• Welcome to the Chronicle Forums.
    Please complete your profile. The forums and the rest of www.chronofhorse.com has single sign-in, so your log in information for one will automatically work for the other. Disclaimer: The opinions expressed here are the views of the individual and do not necessarily reflect the views and opinions of The Chronicle of the Horse.

Announcement

Collapse

Forum rules and no-advertising policy

As a participant on this forum, it is your responsibility to know and follow our rules. Please read this message in its entirety.

Board Rules

1. You’re responsible for what you say.
As outlined in Section 230 of the Communications Decency Act, The Chronicle of the Horse and its affiliates, as well Jelsoft Enterprises Ltd., the developers of vBulletin, are not legally responsible for statements made in the forums.

This is a public forum viewed by a wide spectrum of people, so please be mindful of what you say and who might be reading it—details of personal disputes are likely better handled privately. While posters are legally responsible for their statements, the moderators may in their discretion remove or edit posts that violate these rules. Users have the ability to modify or delete their own messages after posting, but administrators generally will not delete posts, threads or accounts upon request.

Outright inflammatory, vulgar, harassing, malicious or otherwise inappropriate statements and criminal charges unsubstantiated by a reputable news source or legal documentation will not be tolerated and will be dealt with at the discretion of the moderators.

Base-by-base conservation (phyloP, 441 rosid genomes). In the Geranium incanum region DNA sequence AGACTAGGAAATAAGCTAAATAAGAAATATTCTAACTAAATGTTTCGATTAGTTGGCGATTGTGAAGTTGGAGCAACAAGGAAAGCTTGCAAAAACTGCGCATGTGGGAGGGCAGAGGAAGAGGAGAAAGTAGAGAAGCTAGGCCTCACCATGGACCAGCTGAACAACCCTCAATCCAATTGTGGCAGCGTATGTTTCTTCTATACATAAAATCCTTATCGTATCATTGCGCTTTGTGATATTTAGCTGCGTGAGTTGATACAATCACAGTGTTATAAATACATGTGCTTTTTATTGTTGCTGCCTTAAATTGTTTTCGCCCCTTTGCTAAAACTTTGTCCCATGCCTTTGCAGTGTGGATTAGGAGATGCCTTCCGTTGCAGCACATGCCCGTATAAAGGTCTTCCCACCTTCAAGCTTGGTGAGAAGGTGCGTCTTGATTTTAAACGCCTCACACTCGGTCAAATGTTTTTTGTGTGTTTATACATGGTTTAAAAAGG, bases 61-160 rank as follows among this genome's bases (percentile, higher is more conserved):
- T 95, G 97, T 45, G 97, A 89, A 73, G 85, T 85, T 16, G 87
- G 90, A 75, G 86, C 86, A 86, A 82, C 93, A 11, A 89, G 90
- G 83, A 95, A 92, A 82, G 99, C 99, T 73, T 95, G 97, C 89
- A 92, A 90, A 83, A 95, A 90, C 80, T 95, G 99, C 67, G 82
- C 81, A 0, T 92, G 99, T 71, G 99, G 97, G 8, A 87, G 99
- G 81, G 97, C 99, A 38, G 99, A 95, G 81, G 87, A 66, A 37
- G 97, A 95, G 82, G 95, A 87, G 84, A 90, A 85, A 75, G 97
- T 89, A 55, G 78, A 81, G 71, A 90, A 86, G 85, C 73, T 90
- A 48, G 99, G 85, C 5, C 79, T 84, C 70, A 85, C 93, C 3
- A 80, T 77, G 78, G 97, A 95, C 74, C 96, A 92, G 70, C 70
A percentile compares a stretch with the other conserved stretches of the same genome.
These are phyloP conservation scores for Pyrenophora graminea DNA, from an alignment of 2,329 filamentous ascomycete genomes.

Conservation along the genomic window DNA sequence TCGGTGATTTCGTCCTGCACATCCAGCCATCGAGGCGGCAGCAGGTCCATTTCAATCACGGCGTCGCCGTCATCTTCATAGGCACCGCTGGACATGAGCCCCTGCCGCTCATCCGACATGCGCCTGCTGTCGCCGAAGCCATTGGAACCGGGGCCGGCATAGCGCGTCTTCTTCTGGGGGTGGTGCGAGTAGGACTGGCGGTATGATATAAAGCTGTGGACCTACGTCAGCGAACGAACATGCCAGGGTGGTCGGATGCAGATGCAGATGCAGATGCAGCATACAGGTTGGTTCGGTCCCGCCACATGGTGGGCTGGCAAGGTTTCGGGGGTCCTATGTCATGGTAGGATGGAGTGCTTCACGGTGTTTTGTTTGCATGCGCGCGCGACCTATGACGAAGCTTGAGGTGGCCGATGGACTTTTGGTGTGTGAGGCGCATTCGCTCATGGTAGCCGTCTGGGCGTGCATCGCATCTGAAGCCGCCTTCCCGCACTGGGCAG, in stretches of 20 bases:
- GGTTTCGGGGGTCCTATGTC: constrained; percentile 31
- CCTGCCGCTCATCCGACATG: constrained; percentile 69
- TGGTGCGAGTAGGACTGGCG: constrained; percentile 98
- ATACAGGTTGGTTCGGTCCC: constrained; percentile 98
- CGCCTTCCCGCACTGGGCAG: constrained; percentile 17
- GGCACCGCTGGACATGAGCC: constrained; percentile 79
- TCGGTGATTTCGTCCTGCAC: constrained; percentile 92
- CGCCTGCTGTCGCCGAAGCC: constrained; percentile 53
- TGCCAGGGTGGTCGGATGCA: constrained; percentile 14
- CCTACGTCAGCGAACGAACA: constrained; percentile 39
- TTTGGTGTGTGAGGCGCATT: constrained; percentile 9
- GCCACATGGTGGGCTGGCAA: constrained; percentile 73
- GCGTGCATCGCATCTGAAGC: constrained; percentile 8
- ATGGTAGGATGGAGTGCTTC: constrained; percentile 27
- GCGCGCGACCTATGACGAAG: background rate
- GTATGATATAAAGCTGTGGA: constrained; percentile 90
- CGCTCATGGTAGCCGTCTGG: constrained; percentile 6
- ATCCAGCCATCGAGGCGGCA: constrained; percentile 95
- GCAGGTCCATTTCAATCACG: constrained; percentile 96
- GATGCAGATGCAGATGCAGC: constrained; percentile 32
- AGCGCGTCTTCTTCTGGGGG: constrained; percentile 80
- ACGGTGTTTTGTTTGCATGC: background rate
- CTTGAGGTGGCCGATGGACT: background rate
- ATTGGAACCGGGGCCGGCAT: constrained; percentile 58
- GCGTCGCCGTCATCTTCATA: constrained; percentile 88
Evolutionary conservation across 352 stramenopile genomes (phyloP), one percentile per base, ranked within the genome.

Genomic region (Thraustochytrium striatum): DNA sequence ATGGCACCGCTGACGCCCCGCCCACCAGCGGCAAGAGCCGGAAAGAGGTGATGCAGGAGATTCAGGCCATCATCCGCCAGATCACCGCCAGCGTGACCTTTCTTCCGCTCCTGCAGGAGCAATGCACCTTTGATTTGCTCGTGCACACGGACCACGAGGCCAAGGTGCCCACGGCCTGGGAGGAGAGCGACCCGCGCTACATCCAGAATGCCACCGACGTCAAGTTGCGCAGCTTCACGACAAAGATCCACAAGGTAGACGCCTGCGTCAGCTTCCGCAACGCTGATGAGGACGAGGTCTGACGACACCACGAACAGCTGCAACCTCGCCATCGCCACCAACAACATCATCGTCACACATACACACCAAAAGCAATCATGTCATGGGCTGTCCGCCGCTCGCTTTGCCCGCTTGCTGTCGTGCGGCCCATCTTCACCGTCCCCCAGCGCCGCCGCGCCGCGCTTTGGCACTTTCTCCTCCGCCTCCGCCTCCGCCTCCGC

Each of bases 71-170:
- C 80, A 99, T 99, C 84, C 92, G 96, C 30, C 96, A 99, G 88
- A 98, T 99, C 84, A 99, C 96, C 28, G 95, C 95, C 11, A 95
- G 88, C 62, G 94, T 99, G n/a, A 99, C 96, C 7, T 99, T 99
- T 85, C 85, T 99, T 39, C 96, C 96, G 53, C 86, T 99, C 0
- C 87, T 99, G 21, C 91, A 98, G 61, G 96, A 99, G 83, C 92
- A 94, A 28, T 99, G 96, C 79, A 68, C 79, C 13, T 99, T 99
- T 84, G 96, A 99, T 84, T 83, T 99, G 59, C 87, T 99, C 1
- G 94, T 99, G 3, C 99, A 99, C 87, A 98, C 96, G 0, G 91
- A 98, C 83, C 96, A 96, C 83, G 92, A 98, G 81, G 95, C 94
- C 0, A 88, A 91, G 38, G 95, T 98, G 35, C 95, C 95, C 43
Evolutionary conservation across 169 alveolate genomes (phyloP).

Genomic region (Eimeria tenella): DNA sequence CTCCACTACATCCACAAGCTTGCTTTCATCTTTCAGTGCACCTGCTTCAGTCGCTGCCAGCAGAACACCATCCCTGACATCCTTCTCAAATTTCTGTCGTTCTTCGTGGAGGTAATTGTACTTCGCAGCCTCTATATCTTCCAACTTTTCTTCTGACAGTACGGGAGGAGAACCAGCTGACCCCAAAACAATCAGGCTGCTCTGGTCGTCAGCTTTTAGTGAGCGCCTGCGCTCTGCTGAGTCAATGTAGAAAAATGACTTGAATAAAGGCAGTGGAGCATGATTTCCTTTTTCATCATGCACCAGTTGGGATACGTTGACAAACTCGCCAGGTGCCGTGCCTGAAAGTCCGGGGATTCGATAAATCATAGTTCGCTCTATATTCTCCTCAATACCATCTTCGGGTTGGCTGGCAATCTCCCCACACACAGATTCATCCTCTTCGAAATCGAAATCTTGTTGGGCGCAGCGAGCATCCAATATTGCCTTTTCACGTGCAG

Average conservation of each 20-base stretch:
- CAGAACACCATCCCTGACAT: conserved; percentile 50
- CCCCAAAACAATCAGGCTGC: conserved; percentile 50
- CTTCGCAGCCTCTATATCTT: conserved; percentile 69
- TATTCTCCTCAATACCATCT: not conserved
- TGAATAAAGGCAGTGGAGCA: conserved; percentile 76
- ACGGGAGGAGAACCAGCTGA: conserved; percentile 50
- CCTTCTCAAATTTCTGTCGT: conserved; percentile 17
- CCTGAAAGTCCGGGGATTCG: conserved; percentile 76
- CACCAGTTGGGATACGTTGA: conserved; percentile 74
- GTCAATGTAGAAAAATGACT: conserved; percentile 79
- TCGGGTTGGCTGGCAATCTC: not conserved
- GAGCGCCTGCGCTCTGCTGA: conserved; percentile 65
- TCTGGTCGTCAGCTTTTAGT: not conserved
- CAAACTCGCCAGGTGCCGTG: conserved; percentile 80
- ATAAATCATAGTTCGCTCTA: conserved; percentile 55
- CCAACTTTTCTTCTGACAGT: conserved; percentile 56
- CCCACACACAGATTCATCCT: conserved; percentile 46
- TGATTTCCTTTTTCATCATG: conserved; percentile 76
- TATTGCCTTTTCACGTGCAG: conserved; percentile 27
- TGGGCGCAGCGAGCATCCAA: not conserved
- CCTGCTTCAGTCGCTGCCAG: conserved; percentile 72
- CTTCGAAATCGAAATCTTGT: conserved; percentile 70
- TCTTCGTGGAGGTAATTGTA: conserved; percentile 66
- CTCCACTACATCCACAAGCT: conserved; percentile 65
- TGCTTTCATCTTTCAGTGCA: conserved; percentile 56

2. Conversations in horse-related forums should be horse-related.
The forums are a wonderful source of information and support for members of the horse community. While it’s understandably tempting to share information or search for input on other topics upon which members might have a similar level of knowledge, members must maintain the focus on horses.

3. Keep conversations productive, on topic and civil.
Discussion and disagreement are inevitable and encouraged; personal insults, diatribes and sniping comments are unproductive and unacceptable. Whether a subject is light-hearted or serious, keep posts focused on the current topic and of general interest to other participants of that thread. Utilize the private message feature or personal email where appropriate to address side topics or personal issues not related to the topic at large.

4. No advertising in the discussion forums.
Posts in the discussion forums directly or indirectly advertising horses, jobs, items or services for sale or wanted will be removed at the discretion of the moderators. Use of the private messaging feature or email addresses obtained through users’ profiles for unsolicited advertising is not permitted.

Company representatives may participate in discussions and answer questions about their products or services, or suggest their products on recent threads if they fulfill the criteria of a query. False "testimonials" provided by company affiliates posing as general consumers are not appropriate, and self-promotion of sales, ad campaigns, etc. through the discussion forums is not allowed.

Paid advertising is available on our classifieds site and through the purchase of banner ads. The tightly monitored Giveaways forum permits free listings of genuinely free horses and items available or wanted (on a limited basis). Items offered for trade are not allowed.

Advertising Policy Specifics
When in doubt of whether something you want to post constitutes advertising, please contact a moderator privately in advance for further clarification. Refer to the following points for general guidelines:

Horses – Only general discussion about the buying, leasing, selling and pricing of horses is permitted. If the post contains, or links to, the type of specific information typically found in a sales or wanted ad, and it’s related to a horse for sale, regardless of who’s selling it, it doesn’t belong in the discussion forums.